Ohio Governor Mike DeWine weighed in on President Biden’s proposal to temporarily suspend federal and state taxes on gas. In theory, this would help alleviate the pain of historically high fuel costs. Biden is pushing hard, but it won’t become a reality unless Congress approves. He is, however, pushing states to enact the suspension. Governor DeWine has no interest in pushing the fuel tax suspension and for good reason. He says it would cripple current projects and postpone Ohio’s progress. Essentially, citizens would save an insignificant amount to remove millions of dollars from the state. By the numbers, it doesn’t make sense. Some states have enacted fuel tax suspensions. They call it a “gas holiday” and citizens are generally happy with its roll out. Unfortunately, it’s been received with mixed reviews. The average consumer doesn’t see much benefit, but the states see serious losses.
$587 million dollars. That’s the amount the state would lose if it suspended the fuel tax. The proposal is to suspend the fuel tax for three months. In those three months, $355 million could be raised for state projects and another $232 million for local county projects. That’s a lot of money. The state fuel tax for Ohio is 38.5 cents per gallon. If the average person drove a car that got 25 miles per gallon, they would save $55.44 in that three-month period. That’s not enough to write home about, and more than likely, they wouldn’t even notice their savings. However, the government would notice.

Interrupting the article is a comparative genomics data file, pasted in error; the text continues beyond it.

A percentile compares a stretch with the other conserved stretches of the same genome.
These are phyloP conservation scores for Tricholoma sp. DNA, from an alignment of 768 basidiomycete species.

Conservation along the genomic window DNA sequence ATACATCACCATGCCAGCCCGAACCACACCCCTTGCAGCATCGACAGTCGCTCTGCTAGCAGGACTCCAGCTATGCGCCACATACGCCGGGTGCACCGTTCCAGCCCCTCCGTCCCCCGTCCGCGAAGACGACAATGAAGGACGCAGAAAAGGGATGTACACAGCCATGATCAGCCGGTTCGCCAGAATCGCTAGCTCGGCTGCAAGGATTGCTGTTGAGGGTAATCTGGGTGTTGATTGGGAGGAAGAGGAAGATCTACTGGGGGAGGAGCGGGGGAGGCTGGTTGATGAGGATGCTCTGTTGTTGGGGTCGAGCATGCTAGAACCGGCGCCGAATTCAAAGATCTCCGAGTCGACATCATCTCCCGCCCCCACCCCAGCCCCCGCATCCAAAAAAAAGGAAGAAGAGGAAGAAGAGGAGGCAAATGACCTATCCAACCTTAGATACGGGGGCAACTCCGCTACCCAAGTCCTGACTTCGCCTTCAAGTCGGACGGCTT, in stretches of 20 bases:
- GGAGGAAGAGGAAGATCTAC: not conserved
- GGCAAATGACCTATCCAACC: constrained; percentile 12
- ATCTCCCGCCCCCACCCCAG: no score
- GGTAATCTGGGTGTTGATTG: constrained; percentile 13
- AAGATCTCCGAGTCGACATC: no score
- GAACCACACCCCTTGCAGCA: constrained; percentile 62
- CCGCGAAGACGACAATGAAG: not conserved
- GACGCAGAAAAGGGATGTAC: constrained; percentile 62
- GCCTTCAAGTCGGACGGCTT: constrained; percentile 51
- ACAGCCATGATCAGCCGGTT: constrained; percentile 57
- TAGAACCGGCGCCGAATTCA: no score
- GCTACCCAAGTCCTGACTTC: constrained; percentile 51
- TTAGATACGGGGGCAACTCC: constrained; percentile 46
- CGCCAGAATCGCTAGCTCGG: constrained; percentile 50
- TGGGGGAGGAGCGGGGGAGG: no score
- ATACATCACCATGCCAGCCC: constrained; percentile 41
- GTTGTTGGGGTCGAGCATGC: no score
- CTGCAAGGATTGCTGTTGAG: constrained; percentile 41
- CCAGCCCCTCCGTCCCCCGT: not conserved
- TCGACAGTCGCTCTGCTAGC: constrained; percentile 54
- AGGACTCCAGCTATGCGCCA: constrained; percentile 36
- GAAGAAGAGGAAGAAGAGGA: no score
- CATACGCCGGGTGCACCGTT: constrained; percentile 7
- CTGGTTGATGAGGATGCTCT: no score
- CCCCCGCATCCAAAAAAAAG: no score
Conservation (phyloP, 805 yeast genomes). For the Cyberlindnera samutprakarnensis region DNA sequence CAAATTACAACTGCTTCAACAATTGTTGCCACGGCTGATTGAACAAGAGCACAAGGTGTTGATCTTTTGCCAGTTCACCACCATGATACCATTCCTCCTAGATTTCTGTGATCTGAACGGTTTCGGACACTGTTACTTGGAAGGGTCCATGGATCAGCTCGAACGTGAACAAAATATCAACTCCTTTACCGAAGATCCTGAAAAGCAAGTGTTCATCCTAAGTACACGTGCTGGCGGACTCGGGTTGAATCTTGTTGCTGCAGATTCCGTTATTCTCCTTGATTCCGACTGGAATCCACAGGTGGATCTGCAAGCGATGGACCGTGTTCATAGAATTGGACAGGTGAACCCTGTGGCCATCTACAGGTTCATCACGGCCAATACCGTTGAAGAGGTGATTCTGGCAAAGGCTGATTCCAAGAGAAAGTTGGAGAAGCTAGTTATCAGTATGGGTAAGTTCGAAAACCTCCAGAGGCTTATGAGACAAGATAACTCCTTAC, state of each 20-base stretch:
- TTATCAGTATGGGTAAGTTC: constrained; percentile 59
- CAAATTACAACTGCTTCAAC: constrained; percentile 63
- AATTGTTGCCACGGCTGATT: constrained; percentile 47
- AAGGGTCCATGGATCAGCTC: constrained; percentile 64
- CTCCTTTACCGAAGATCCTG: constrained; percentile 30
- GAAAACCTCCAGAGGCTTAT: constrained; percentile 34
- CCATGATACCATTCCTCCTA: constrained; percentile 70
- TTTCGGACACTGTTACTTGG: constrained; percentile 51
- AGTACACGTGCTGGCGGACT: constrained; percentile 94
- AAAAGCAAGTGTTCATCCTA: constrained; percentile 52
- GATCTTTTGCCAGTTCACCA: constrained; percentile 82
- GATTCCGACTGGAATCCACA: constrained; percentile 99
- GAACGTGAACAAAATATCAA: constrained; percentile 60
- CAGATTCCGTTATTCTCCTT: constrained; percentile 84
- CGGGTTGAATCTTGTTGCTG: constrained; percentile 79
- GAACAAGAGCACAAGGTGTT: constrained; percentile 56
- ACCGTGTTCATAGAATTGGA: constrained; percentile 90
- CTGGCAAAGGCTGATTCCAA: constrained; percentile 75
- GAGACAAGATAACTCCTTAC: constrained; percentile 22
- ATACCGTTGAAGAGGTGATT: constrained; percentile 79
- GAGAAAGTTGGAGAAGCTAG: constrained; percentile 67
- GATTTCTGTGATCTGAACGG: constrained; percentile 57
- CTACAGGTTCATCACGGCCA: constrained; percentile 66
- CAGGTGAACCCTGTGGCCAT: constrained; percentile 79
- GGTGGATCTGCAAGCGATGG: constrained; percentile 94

A Fuel Tax Suspension Could Make Things Worse
With record high inflation and people struggling in more places than just the gas pump, a fuel tax suspension is not the answer. States that approved the gas holiday just happen to be in states with governors’ elections coming up. It’s no secret that politicians are using this as a way to get voter approval. With Biden seriously struggling at the polls, it’s no surprise that he’s interested in suspending taxes. It’s a way to pump up his numbers and get higher approval ratings. However, it could end up crippling projects and might even cost people their jobs. Without that funding, construction and maintenance projects could get cut.
For now, Ohio residents will just have to muscle through at the pump. Like the rest of the world, we’ll have to wait until things get better. When Russian conflict opens up their fuel trade, or supply chain bottlenecks clear things could portentially get back to normal. It’s a rat’s nest of problems that a fuel tax suspension will do nothing but exacerbate.